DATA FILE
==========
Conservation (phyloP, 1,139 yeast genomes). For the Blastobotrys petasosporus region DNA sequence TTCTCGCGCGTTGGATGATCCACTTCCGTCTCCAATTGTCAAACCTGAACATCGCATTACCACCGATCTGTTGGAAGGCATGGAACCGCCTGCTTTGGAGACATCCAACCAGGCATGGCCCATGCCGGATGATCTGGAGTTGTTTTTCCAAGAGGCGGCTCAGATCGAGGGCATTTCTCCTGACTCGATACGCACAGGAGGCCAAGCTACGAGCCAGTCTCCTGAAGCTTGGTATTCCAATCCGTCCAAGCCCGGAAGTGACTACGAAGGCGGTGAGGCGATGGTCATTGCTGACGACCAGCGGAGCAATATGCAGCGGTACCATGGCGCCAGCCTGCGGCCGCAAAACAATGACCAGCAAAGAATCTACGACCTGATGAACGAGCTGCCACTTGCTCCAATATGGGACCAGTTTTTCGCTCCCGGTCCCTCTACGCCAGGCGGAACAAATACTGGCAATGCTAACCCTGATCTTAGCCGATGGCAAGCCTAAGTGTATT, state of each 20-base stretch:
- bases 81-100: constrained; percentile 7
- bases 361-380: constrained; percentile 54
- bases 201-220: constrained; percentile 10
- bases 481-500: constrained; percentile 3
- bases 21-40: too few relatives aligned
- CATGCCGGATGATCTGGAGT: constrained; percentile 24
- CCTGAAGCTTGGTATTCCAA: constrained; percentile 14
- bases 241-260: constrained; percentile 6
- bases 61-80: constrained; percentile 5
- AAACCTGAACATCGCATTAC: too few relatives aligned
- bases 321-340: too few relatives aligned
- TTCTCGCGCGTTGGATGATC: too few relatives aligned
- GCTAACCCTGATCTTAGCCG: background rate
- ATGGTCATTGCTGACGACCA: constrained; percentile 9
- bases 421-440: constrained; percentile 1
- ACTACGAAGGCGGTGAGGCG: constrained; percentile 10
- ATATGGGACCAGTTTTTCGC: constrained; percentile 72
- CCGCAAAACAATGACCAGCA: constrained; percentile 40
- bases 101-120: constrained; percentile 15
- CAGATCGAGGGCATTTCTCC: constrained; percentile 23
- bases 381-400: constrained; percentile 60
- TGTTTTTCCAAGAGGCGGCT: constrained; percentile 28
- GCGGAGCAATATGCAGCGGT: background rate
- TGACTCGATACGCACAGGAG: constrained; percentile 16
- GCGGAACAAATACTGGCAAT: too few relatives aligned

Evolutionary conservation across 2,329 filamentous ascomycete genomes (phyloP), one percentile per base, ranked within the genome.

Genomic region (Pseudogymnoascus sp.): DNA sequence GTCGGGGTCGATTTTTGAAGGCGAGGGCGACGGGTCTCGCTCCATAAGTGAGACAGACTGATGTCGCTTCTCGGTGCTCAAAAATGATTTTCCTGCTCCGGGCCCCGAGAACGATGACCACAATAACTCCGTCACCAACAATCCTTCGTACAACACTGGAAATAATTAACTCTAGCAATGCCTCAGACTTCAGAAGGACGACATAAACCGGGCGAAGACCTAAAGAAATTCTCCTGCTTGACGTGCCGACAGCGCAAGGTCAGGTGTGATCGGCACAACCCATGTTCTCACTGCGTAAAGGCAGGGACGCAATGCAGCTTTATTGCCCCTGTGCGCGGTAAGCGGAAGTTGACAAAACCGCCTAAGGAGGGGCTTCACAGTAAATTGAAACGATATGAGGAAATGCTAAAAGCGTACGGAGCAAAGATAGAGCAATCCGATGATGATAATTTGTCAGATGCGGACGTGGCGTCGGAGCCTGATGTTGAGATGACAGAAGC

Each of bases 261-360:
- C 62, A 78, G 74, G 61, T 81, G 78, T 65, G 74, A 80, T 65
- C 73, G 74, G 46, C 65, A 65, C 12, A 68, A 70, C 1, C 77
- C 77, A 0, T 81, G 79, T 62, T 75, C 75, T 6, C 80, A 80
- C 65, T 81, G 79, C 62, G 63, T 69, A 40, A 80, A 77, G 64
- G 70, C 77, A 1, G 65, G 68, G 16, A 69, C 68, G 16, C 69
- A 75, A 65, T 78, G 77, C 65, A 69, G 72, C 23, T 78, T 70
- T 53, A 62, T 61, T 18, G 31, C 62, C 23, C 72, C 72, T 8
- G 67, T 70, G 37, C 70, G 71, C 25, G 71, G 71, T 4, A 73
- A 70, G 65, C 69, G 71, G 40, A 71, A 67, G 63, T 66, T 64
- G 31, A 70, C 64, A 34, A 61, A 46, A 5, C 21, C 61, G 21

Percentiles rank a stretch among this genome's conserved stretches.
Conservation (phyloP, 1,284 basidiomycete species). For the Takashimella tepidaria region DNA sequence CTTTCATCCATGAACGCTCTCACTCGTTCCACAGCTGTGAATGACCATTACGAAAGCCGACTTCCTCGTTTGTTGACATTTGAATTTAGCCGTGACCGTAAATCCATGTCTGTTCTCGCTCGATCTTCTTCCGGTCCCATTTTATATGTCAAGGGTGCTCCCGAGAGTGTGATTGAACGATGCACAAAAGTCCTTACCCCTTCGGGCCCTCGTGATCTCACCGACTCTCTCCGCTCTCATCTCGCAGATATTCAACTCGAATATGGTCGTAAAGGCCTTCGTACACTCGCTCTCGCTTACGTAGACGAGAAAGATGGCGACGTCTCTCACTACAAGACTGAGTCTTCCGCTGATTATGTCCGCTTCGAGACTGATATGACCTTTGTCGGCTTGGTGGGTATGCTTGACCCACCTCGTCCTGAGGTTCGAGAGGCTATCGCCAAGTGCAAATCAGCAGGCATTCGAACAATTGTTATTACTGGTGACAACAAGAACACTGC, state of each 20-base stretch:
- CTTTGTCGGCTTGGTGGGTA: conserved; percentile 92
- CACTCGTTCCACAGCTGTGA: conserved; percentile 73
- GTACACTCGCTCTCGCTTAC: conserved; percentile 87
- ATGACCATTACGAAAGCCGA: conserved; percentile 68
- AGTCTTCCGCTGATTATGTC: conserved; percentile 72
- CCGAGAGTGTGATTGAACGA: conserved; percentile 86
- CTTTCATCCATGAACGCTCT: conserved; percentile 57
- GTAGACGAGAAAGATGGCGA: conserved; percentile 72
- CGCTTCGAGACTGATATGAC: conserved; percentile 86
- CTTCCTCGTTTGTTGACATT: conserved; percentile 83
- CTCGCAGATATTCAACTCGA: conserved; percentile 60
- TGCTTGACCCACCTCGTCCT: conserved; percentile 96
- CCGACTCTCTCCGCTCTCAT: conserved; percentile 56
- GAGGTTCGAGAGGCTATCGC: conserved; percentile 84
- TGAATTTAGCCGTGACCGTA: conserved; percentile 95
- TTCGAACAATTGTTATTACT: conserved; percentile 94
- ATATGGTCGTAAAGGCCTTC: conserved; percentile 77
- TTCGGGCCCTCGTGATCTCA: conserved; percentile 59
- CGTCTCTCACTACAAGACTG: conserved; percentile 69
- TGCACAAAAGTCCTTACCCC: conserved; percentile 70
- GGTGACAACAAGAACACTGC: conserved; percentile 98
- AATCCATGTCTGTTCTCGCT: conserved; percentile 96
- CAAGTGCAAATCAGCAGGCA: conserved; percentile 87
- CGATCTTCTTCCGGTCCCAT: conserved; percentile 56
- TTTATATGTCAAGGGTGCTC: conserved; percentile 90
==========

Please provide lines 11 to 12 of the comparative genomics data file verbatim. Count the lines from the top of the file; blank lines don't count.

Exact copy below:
- AAACCTGAACATCGCATTAC: too few relatives aligned
- bases 321-340: too few relatives aligned